Story Flaw Fixes

Wednesday, March 27, 2013
You write a book, you begin to market it to agents or publishers, and then, zero. Nada. Zilch. In other words, the story you poured your heart and soul into sits in the document file of your computer or is shoved to the back of a filing cabinet.

If you find this happening to a piece of your writing, take another look at what you've put on paper. More than likely, the story has a flaw that can be fixed, and in the long run, these edits will make it a stronger piece of writing.

  1. No action, no reaction. Without a catalyst for action, a story sits - and will more than likely never sell. It's a basic notion of physics, and in this case, literature: Something must happen that causes a reaction from characters. Now, the action doesn't have to be major, but a single event or non-event acts as a turning point for a story. 
  2. Whoa, Nellie! Have you ever started reading (or writing) a story that has too much exposition and by the time you reach what should be the beginning, you've lost interest? I find this a lot when I edit stories for a publishing company, and it always reminds me of lines from The Best Christmas Pageant Ever. "Begin at the beginning." "The beginning?" asked my  mother. "The beginning of the story." Readers don't want to get bogged down with information that does not impact the storyline.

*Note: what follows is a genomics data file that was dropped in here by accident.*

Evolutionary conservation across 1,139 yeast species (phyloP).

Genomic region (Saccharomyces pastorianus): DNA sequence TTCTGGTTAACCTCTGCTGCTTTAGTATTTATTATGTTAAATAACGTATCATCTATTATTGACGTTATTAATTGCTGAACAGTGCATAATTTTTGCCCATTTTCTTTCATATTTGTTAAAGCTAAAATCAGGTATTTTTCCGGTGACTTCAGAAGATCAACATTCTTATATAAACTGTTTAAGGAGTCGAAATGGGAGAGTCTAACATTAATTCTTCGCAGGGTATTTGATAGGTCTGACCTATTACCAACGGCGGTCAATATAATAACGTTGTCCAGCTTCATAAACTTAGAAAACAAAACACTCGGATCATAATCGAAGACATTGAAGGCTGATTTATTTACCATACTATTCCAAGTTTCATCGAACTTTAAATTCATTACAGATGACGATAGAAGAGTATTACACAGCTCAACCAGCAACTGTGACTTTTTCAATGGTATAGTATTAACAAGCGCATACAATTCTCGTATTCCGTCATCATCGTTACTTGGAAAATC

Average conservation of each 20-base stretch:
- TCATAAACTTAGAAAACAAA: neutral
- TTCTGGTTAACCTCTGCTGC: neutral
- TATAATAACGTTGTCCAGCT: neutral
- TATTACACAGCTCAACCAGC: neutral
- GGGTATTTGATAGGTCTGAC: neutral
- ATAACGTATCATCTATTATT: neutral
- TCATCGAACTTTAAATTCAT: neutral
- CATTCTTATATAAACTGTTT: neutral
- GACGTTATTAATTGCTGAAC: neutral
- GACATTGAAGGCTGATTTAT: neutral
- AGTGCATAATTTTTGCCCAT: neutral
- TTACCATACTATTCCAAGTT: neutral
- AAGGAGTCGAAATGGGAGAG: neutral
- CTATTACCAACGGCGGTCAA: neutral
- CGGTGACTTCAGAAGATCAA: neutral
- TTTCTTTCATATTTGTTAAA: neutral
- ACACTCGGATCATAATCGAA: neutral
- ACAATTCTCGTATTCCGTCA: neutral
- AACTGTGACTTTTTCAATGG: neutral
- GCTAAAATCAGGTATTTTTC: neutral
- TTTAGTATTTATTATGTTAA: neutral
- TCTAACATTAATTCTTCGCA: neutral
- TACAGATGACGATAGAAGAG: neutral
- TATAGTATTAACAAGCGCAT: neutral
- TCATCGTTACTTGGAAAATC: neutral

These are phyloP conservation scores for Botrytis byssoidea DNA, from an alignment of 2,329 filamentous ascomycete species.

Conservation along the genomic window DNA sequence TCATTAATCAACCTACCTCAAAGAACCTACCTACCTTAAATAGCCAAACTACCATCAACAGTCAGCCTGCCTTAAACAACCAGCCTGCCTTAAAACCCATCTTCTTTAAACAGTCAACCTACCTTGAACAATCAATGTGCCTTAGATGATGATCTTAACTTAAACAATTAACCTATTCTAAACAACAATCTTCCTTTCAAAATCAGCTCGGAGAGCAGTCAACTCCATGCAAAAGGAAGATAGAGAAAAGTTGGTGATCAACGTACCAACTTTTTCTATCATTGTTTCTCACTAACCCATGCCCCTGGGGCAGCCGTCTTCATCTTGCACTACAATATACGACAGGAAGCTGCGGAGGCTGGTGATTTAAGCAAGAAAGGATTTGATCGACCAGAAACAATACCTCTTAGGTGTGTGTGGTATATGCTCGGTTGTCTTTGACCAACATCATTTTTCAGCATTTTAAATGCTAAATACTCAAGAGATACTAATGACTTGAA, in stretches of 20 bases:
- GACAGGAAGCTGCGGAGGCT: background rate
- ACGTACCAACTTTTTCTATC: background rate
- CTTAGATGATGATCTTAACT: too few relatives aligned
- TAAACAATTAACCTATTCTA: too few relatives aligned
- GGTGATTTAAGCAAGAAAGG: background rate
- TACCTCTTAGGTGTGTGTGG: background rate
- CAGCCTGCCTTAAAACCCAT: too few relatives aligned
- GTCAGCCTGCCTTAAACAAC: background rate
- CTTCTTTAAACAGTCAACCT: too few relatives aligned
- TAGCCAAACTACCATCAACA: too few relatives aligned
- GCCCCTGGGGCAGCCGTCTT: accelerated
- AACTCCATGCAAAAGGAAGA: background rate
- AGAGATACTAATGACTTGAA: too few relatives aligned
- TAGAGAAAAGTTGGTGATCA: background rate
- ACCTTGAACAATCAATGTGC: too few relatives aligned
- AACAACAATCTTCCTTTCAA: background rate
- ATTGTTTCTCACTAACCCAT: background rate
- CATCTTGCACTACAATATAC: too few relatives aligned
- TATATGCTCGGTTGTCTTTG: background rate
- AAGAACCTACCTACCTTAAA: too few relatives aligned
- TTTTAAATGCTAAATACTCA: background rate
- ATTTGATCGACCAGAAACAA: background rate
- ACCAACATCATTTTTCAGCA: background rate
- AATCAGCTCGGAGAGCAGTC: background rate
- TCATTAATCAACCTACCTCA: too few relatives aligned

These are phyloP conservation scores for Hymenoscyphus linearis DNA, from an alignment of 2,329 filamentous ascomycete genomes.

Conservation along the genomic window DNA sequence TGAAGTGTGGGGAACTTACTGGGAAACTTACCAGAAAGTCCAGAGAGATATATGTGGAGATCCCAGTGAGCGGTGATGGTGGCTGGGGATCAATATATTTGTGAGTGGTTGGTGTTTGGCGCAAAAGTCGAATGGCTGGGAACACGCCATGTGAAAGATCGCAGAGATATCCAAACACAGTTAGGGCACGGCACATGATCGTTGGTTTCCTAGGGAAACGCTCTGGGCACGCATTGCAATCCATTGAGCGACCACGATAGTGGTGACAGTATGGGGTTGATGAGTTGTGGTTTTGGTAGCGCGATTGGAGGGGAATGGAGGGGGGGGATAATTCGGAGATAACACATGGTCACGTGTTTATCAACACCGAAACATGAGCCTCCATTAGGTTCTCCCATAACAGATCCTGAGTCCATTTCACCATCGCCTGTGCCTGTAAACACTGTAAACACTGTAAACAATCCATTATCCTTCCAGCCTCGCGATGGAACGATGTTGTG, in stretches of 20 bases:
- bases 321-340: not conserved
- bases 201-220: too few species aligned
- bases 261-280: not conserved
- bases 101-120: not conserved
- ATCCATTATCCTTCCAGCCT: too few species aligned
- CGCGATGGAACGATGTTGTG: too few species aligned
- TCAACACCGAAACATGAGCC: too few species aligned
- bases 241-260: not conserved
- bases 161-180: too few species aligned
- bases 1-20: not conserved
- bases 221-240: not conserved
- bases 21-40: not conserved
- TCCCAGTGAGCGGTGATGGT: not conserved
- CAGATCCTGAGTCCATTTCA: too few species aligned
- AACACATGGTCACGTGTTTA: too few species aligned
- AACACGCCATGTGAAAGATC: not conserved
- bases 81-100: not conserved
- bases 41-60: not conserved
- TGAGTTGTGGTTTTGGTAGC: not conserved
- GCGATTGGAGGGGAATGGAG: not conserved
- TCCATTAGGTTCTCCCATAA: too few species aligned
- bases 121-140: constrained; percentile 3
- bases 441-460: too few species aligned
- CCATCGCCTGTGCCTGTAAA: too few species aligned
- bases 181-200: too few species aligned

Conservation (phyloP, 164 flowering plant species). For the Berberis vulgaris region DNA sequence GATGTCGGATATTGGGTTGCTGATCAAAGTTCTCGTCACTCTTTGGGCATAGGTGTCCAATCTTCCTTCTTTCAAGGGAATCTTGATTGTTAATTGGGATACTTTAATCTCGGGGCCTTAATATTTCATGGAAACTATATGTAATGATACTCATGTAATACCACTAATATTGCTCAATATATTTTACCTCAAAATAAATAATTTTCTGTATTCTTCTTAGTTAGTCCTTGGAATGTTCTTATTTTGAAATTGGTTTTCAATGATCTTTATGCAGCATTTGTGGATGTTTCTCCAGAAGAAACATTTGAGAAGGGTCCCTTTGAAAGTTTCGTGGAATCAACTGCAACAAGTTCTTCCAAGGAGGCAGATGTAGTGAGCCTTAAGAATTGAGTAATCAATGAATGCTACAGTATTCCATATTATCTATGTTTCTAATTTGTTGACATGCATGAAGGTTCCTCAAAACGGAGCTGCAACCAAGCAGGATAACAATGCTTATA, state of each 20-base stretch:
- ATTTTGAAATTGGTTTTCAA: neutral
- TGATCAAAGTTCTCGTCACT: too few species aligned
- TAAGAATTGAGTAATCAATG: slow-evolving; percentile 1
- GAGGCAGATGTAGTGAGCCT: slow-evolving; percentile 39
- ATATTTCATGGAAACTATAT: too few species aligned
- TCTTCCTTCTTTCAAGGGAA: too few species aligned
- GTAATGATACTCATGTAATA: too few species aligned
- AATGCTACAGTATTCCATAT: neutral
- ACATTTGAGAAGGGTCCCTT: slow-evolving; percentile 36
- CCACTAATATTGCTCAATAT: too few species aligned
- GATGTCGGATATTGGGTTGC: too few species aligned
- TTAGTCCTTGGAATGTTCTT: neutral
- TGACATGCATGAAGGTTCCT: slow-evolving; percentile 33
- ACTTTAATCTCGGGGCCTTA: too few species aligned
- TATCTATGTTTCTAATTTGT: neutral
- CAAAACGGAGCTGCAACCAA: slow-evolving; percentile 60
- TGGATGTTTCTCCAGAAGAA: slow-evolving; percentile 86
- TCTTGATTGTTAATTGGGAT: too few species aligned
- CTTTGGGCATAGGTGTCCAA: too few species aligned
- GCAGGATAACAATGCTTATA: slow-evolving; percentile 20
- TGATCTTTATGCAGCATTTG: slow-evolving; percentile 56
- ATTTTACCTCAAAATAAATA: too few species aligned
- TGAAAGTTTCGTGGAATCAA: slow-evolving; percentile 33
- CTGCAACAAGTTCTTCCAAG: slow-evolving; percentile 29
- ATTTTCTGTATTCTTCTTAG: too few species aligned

3. Repetition. I'll plead guilty to this common flaw. I find I overuse certain words or phrases. They are everywhere! A few weeks ago, I was reviewing several poems I have written to submit to a contest. That's when it struck me: I have a pet phrase that showed up in all five poems. It's the same principle when you write fiction or non-fiction: tell us what you want to tell us. Readers don't need to be constantly reminded of something that happened.
 If you have a manuscript stuck in a drawer, give it a second perusal and see if you can apply any of these fixes.

Have you committed any of these story flaws?

by LuAnn Schindler


Unknown said...

My first and only attempt at a novel had, I think, every one of these stinkin' flaws! I tucked it away for now and am pursuing other writing I find more fulfilling and chalked it up to a fun learning experience. These are good flags to be aware of.

Sioux Roslawski said...

LuAnn--I'm working on a novel and I am afraid it's full of some of the flaws you're warning about, along with some "new" ones. Yikes!

Thanks for the flares you've set off. I'll be sure to keep an eye out for them as I proceed down this curvy path...

LuAnn Schindler said...

I always apply the action-reaction premise to acting when I direct a play; students don't always realize there needs to be a reaction to every line, whether it's a physical change in stance or a changed facial expression. I hope that has carried over to my writing. Now I need to work on the other two...

I'll be giving a few more fixes then next time I blog. :)

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